The opening sentence of the Fourteenth Amendment is both sweeping and clear: "All persons born or naturalized in the United States, and subject to the jurisdiction thereof, are citizens of the United States and of the State wherein they reside." As discussed in my recent ACS Issue Brief, the words and history of this constitutional text establish that it provides automatic citizenship-"birthright citizenship"-to anyone born in this country regardless of race, color or status of one's parents or ancestors.

    Despite the plain language of the Amendment and its powerful history, opponents of birthright citizenship continue to fight its meaning and purpose. Most of the efforts to narrow the meaning of birthright citizenship have been motivated by a desire to exclude from citizenship children born on U.S. soil to undocumented immigrants. Unfortunately, this anti-citizenship political movement shows no signs of slowing: in Congress, bills have been introduced each year for more than a decade to end automatic citizenship for persons born on U.S. soil to parents who are in the country illegally; in California, signatures are being gathered for a ballot proposition that would create a sub-class of U.S.-born citizens by issuing different birth certificates to children born in the United States to undocumented immigrant parents; and, in the 2008 presidential campaign, several Republican candidates expressed skepticism that the Constitution even guarantees birthright citizenship.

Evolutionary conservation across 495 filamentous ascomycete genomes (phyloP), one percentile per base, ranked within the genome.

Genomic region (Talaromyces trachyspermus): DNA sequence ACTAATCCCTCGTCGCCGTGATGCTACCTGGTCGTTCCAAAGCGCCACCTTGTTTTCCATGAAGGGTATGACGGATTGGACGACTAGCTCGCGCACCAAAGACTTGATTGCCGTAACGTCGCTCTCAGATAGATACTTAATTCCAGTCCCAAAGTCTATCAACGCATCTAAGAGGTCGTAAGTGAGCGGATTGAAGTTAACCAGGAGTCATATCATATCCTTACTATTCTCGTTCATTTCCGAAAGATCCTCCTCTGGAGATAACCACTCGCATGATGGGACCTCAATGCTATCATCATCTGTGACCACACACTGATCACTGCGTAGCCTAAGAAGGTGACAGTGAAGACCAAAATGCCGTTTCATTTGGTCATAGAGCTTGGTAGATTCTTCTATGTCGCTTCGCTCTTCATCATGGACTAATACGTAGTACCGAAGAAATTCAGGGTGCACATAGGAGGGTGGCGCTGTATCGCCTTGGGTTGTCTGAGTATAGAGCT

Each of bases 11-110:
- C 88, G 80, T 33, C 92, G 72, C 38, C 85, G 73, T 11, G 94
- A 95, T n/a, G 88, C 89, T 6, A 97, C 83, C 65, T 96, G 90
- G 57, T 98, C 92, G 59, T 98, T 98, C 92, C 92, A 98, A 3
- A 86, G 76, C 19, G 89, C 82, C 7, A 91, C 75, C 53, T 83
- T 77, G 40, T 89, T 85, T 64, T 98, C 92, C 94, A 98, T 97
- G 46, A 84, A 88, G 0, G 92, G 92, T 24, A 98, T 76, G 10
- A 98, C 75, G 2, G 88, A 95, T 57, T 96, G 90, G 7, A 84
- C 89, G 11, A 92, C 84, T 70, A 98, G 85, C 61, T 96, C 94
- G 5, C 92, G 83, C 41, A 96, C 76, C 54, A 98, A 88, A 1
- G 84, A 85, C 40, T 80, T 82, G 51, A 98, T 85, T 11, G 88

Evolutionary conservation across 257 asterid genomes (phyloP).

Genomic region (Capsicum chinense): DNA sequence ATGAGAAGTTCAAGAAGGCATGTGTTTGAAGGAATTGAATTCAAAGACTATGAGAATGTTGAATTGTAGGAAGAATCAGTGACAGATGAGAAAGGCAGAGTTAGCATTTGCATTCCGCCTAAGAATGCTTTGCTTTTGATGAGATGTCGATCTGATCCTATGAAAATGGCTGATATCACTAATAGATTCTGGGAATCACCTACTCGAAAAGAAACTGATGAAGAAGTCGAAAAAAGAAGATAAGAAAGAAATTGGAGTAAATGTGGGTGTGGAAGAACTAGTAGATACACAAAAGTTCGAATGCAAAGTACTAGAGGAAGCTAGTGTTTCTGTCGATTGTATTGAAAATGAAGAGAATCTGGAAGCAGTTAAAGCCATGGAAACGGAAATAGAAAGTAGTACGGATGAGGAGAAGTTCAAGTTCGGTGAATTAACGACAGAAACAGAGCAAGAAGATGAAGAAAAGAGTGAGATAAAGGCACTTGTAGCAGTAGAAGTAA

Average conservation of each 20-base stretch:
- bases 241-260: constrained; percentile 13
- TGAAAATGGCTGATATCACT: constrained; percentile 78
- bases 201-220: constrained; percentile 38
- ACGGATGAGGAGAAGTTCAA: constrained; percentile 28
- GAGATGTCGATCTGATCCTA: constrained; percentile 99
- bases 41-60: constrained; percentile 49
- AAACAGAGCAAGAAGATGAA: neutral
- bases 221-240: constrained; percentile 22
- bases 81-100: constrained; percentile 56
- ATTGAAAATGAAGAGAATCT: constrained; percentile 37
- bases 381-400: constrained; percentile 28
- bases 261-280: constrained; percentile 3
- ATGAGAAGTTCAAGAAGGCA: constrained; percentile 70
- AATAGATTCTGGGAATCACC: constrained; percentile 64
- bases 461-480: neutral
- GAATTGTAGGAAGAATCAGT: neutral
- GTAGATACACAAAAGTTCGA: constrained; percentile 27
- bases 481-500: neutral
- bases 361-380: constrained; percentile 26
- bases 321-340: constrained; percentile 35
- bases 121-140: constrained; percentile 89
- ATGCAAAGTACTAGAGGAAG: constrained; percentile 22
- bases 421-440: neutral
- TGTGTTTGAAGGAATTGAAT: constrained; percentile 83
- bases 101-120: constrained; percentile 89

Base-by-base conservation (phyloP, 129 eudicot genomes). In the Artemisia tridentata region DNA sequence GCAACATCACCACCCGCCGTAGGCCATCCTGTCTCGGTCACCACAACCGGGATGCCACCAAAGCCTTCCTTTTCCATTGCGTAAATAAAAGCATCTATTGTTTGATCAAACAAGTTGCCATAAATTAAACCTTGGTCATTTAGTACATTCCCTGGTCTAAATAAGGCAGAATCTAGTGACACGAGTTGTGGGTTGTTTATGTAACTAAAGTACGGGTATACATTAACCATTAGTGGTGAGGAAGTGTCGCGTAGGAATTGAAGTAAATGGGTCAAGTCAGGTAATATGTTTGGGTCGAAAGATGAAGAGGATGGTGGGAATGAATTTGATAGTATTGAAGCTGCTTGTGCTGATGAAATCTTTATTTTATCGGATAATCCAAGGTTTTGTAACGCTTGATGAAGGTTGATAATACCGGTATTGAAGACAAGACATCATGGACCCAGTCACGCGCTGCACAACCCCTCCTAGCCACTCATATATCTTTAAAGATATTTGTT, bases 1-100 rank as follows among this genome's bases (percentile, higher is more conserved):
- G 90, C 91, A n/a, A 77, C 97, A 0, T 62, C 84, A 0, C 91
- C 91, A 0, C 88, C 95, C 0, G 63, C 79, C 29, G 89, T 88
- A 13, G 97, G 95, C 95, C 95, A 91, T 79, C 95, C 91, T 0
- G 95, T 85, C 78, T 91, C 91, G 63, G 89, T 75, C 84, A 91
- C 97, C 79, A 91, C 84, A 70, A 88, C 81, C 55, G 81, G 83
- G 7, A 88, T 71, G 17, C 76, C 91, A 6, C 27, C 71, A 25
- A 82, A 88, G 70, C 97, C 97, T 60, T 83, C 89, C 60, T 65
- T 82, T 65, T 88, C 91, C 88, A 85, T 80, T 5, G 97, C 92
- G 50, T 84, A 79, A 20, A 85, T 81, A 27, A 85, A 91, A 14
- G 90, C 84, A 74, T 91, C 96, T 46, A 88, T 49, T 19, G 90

The anti-citizenship arguments are debunked in detail in my Issue Brief. But the fatal flaws in these arguments are not the most compelling reasons for rejecting them in favor of the broad and clear definition of citizenship intended by our Reconstruction Framers. Rather, the text, history and principles behind the Citizenship Clause demonstrate that the drafters of the Fourteenth Amendment created an elegantly simple and intentionally fixed rule of birthright citizenship that was intended to serve as a long-overdue fulfillment of the promise of inalienable freedom and liberty in the Declaration of Independence. Providing for birthright citizenship regardless of race, color or previous condition of servitude righted the horrible wrong of Dred Scott v. Sandford, in which the Supreme Court held that persons of African descent born in the United States could not be citizens under the Constitution, and ensured that all native-born children, whether members of an unpopular minority or descendants of privileged ancestors, would have the inalienable right to citizenship and all its privileges and immunities.

  • January 4, 2011
    Justice Antonin Scalia's claim that the U.S. Constitution does not protect women from discrimination has riled "women's rights activists," reports The Washington Post, and stirred some critical examination of the justice's much-touted method of constitutional interpretation.